President-elect Barack Obama's use of YouTube to deliver his weekly address raises serious issues--due to the privacy-invading cookies that are sent to Google servers.
Christopher Soghoian delves into the areas of security, privacy, technology policy and cyber-law. He is a student fellow at Harvard University's Berkman Center for Internet and Society , and is a PhD candidate at Indiana University's School of Informatics. His academic work and contact information can be found by visiting www.dubfire.net/chris/.
Update at 9:30 a.m. PST: Video audience figures have been updated.
President-elect Barack Obama has now posted his second weekly address to YouTube, and it has already gotten more than 411,000 views. A week ago, I criticized the use of YouTube by Obama's transition team, calling it a no-bid giveaway to the Google-owned video-sharing site.
The solution I called for then--the adoption of BitTorrent as the official distribution platform for Change.gov--was, admittedly, a pipe dream.
In this post, I'll explain why the government needs to step up and host its own videos and why it is simply improper to rely on YouTube to foot the bandwidth bill for Obama's messages to the people. I will also make the case that the use of YouTube and Google Analytics by the Obama transition team violates the privacy of Web site visitors and possibly even violates federal rules banning the use of permanent tracking cookies on government sites.
YouTube as the platform of choice
The announcement a couple weeks ago of Obama's decision to use YouTube for his weekly addresses led to headlines across the world. The president-elect's use of streaming video technology was hailed as revolutionary or, as one transition team rep gushed, "just one of many ways that he will communicate directly with the American people and make the White House and the political process more transparent."
Obama's team uploaded his first video address to YouTube (928,000+ views), AOL (220+ views), Yahoo (8,400+ views), and MSN (545+ views)--all figures as of Monday morning.
For his second weekly video, the Obama team seems to have ditched AOL and only uploaded the video to YouTube, Microsoft's MSN, and Yahoo. Web 2.0 start-ups such as Veoh, Vuze, Revver, and Blip.tv have not gotten any love.
While the transition team should be commended for uploading the video to multiple sites (albeit all owned by multibillion-dollar tech titans), the difference in the number of views is rather startling. Without access to accurate stats (which are not public), it is tough to know how many YouTube views came from people viewing the video embedded into the Change.gov site, searching YouTube, or watching a copy embedded into a personal blog or other news site.
However, I do think it is fairly reasonable to assume that a decent percentage of those nearly 1 million views came from people visiting Change.gov, the taxpayer-funded, official site of the Obama transition team. It is those hundreds of thousands of viewers who clicked the play button to load and stream a video embedded from YouTube's servers that are the focus of this post.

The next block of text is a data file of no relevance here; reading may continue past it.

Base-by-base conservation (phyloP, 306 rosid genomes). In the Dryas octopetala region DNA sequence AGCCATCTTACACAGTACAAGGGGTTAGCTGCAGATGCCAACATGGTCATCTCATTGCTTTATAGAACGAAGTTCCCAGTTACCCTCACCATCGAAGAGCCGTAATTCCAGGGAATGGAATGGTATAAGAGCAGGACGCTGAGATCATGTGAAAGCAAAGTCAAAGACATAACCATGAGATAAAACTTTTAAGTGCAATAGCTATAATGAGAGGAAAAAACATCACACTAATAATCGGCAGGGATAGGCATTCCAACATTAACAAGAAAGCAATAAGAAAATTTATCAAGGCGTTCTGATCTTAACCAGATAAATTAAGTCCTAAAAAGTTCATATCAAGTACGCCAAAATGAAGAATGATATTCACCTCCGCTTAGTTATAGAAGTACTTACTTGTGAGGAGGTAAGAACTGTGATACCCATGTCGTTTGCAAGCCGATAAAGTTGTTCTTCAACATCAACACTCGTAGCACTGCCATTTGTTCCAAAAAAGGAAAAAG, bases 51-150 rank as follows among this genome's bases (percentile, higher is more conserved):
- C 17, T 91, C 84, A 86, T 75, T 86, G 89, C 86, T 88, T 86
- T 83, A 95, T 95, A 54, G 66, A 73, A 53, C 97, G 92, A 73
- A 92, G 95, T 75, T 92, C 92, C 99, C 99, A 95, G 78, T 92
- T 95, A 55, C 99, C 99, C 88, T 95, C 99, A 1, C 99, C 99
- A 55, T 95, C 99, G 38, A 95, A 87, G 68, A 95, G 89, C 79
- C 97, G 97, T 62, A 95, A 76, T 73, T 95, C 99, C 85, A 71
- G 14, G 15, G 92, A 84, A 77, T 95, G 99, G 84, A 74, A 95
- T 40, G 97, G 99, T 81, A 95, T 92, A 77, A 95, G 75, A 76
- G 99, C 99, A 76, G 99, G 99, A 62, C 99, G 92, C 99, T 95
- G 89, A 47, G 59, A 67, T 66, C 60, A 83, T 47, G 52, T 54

YouTube, like many other sites, uses persistent cookies to track repeat visitors. Thus, when a regular YouTube user views a video embedded in a blog or other third-party site, the user's cookie is automatically sent to YouTube's servers--even without the user clicking the play button. Given the widespread use of embedded videos, this gives Google, which owns YouTube, an even better idea of the surfing habits of millions of people around the world.
And even if you believe Google's "do no evil" motto, it seems at least a little bit creepy for the company to track each time someone visits Change.gov--especially when that person doesn't actually press the play button to watch Obama's latest message to the people.
The privacy risks associated with the widespread use of embedded videos is something that has caused significant concern for privacy activists--enough for the folks at the Electronic Frontier Foundation to develop the privacy-preserving MyTube tool for Webmasters. If the Obama team insists on sticking with YouTube embeds, perhaps it will at least consider deploying MyTube to protect the privacy of citizens who visit the official transition site.
The privacy risks aren't just limited to YouTube.
Just a week ago, Dan Goodin at The Register criticized the use of the Google Analytics Web-tracking code in the Change.gov site--which also sets a permanent tracking cookie. Although he mostly focused on security risks, and not privacy-related threats, he blasted Obama's Web design team, stating that:
The failure of Obama's Webmasters to follow anything remotely like best practices is more than a little troubling because it suggests they don't fully grasp the security realities of living in a Web 2.0 world.